The kitchens were run by private charities and volunteers. In 1932, President Herbert Hoover assigned $4 million to open more soup kitchens. Most kitchens only opened once a day and served soups, stews, and bread. What the people ate depended largely upon what ingredients were donated and how many people lined up to be fed. On average, each kitchen served between 1500 and 3000 hungry Americans per day.
Al Capone was a notorious gangster in the ‘20s. He made a lot of money and earned a reputation for being a violent thug because of the means by which he conducted his bootlegging, prostitution, and gambling enterprises. In 1930, Capone opened a soup kitchen in Chicago that served three meals a day to around 2200 people in need.
No one was questioned and no one was turned away. For breakfast, they served coffee and sweet rolls. For lunch - soup and bread. For dinner - soup, bread, and coffee. It may have been a campaign to improve his public image, but it served a good purpose.
In this photo, we see one example of the ironic billboards that went up in every city with a population exceeding 2500. The National Association of Manufacturing distributed 45,000 billboards that went up on the sides of highways. This one proclaims, “The World’s Highest Standard of Living.”
Another, “World’s Shortest Working Hours.” Another proclaimed, “World’s Highest Wages.” All captioned a picture of a white, American family without a care in the world and the words, “There’s no way like the American Way.” The wandering migrants and destitute families that gazed upon these lies must have found it something of a sick joke. When these billboards went up in 1937, unemployment was 14.3%.
In 1936, photographer Walker Evans and writer James Agee were tasked with producing a feature for Fortune magazine to document the struggles of tenant farmers. Floyd Burroughs and his family were among some of the interviewed. His daughter, Lucille was 10 years old at the time.
She had aspirations of becoming a teacher or a nurse. At the age of 15, she was married and divorced not long thereafter. She had four children in her second marriage but became a widow at a young age. She struggled to make ends meet. She picked cotton and worked as a waitress. At the age of 45, she killed herself by drinking rat poison.
The thousand-yard stare and look of solemn despair were in no way unique to any individual in these times. This one, however, belonged to Florence Thomspon. She was 32 when this photo was taken and had just sold her family’s only shelter - a tent - in order to buy food.
Pea-pickers are what they called poor, migrant workers who were hired as unskilled labor to harvest crops. They worked long, hard hours for a pittance. Florence picked 450 pounds of cotton a day in California. In 1945, she managed to relocate to Modesto where she found work in a hospital.
Most of the migrant families were large with many children. Many mouths to feed with no food and no money and nowhere to live. The children often had to share the load. They were given little in the way of sustenance and had all the problems of adult life on their shoulders.
In this photo, we can see a family sitting in the dry grass in Oklahoma, saying grace before a meal. Day laborers left their children on the side of the road while they worked. They had no shelter, no beds, and no protection from pests that swarmed about them. They didn’t have much of a childhood.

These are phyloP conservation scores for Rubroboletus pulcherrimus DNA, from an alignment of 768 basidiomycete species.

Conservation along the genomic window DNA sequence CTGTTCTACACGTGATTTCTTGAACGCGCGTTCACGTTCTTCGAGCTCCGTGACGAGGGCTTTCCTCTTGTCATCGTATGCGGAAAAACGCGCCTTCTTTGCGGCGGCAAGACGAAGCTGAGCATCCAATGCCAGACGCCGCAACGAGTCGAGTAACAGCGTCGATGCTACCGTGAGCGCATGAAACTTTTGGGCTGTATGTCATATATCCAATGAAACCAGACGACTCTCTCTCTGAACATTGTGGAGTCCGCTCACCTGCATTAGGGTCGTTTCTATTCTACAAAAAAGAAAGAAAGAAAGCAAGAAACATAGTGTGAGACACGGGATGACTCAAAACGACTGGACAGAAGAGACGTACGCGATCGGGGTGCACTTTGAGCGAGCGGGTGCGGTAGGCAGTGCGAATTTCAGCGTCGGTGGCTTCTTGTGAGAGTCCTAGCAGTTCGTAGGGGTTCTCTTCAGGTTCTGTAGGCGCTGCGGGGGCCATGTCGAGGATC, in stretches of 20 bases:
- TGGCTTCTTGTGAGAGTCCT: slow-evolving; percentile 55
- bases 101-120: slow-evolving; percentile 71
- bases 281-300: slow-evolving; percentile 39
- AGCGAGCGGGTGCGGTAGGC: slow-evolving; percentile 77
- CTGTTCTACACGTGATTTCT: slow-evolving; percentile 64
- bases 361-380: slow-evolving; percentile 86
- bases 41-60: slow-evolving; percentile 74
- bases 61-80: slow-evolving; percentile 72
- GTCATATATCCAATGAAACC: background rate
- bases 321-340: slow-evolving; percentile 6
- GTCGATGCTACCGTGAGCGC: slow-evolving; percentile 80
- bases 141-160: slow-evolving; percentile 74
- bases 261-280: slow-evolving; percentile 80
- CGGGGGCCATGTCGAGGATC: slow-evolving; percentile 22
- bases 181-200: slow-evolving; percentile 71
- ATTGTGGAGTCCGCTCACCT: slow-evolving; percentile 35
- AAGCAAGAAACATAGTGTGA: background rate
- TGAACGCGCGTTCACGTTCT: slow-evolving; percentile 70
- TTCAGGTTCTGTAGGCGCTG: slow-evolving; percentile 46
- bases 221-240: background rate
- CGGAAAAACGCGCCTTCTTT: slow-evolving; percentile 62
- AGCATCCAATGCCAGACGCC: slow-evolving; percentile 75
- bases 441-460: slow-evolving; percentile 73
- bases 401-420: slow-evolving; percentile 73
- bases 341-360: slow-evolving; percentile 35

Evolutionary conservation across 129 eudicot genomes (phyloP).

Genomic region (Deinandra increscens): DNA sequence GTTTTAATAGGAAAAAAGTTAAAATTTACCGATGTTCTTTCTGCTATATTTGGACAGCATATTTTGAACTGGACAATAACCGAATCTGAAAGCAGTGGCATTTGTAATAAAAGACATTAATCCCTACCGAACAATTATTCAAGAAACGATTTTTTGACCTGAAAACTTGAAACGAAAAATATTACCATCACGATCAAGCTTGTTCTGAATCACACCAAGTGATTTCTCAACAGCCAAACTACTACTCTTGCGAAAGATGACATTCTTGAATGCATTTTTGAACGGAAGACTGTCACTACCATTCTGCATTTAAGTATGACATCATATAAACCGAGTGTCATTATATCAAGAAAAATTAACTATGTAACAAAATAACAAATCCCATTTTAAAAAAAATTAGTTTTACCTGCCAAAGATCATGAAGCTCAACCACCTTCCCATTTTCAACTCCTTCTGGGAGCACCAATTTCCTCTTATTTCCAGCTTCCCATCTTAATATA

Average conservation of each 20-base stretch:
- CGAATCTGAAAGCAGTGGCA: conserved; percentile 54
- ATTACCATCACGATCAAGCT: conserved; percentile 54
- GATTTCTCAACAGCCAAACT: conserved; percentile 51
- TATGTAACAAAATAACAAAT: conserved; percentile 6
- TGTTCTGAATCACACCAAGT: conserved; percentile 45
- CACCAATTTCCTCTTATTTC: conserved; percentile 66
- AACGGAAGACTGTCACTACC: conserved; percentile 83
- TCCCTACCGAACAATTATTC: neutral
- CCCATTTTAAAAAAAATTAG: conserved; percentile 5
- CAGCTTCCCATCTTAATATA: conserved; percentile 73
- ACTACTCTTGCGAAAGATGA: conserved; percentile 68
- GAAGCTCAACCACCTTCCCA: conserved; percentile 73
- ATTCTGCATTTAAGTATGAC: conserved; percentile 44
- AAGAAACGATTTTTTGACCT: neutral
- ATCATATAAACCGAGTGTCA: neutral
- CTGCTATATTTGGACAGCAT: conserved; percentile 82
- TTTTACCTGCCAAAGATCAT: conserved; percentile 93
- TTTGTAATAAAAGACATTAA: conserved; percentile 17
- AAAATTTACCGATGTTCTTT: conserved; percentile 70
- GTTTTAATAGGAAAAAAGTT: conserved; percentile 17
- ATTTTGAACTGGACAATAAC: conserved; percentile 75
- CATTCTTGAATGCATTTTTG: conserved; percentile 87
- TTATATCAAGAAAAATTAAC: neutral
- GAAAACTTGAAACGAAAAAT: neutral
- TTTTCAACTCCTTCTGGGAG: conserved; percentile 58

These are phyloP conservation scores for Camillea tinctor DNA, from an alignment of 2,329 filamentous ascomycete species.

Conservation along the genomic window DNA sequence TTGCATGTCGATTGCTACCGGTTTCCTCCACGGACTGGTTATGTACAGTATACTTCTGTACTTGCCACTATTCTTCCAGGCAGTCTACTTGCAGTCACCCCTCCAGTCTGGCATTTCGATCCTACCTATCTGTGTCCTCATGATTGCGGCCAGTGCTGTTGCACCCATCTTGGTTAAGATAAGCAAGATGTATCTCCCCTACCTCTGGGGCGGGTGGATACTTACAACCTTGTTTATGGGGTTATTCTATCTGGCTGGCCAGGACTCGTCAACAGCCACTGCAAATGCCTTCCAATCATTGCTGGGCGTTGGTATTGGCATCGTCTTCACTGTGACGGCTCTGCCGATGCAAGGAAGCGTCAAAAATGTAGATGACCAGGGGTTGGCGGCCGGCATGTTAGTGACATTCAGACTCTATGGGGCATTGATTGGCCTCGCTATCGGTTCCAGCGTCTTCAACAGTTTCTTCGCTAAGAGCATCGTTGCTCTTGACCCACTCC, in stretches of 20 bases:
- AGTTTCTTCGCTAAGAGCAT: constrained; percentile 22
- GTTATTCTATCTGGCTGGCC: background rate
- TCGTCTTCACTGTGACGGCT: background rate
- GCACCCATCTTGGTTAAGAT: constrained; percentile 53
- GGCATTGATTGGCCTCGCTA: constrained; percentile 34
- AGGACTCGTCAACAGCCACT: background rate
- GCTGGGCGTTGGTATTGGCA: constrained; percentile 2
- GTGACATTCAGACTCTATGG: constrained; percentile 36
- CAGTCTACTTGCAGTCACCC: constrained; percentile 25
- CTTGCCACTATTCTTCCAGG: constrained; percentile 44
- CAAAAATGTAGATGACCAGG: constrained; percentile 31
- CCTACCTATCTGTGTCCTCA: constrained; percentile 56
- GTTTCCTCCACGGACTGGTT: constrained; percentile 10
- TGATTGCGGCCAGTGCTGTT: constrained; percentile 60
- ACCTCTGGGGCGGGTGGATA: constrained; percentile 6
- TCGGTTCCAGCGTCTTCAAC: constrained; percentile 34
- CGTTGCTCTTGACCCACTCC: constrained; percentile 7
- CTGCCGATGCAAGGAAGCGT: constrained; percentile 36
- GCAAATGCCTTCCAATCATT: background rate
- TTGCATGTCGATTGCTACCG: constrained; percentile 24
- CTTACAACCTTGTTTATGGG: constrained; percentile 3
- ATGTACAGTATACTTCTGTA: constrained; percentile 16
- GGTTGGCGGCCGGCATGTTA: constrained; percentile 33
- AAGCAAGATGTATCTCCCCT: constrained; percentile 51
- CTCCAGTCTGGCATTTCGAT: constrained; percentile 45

This photo was taken in 1940 in Chandler, Arizona. More than 10 years since the Great Depression started and the poverty that it had sown among the farming families was still palpable. These children call a trailer in a field their home, and they are more fortunate than some.
Even though rainfall had started resuming to regular levels in 1939, it took another two years for all the affected areas to return to near normal. Despite passing multiple acts and a huge governmental effort to improve conditions, unemployment was sitting at 14.6% in 1940.
It’s hard to believe that anything could have survived the Dust Bowl, but some farmers did. They were severely impacted and started over with little or nothing. But with the new guidelines in place, and government assistance and relocation away from the worst areas of the plains, those who weren’t defeated, were ready to give it another shot. The government incentivized sustainable farming by paying farmers a dollar per acre to adopt the new methods.
Along with planting 200 million trees from Canada to Texas for the Great Plains Shelterbelt, the initiative had reduced soil erosion by 65% in 1938. The land was still failing to yield healthy crops. It was also the year that saw the decline of the New Deal. As a result, prices dropped by 2.8%, which was detrimental to the remaining farmers.
Many of these people whose lives had fallen into ruins were proud. They had made themselves what they were and didn’t like to accept charity or handouts. Many men and women still made an effort to stay clean and dress neatly. Some sought out Self Help Associations, where they traded their labor or skills for goods.
In this photo, we can see a father with his four children on their home's porch. Though they don't have much, the children are all properly dressed and you can tell the father takes pride in their appearances.
As the economy spiraled during the Great Depression, unemployment spiked. Entire families suddenly found themselves having to get by without any income. Some people have a knack for creating and seizing opportunities where others see only woe. Joseph Sicker, chairman of the International Apple Shippers’ Association, was just such a man.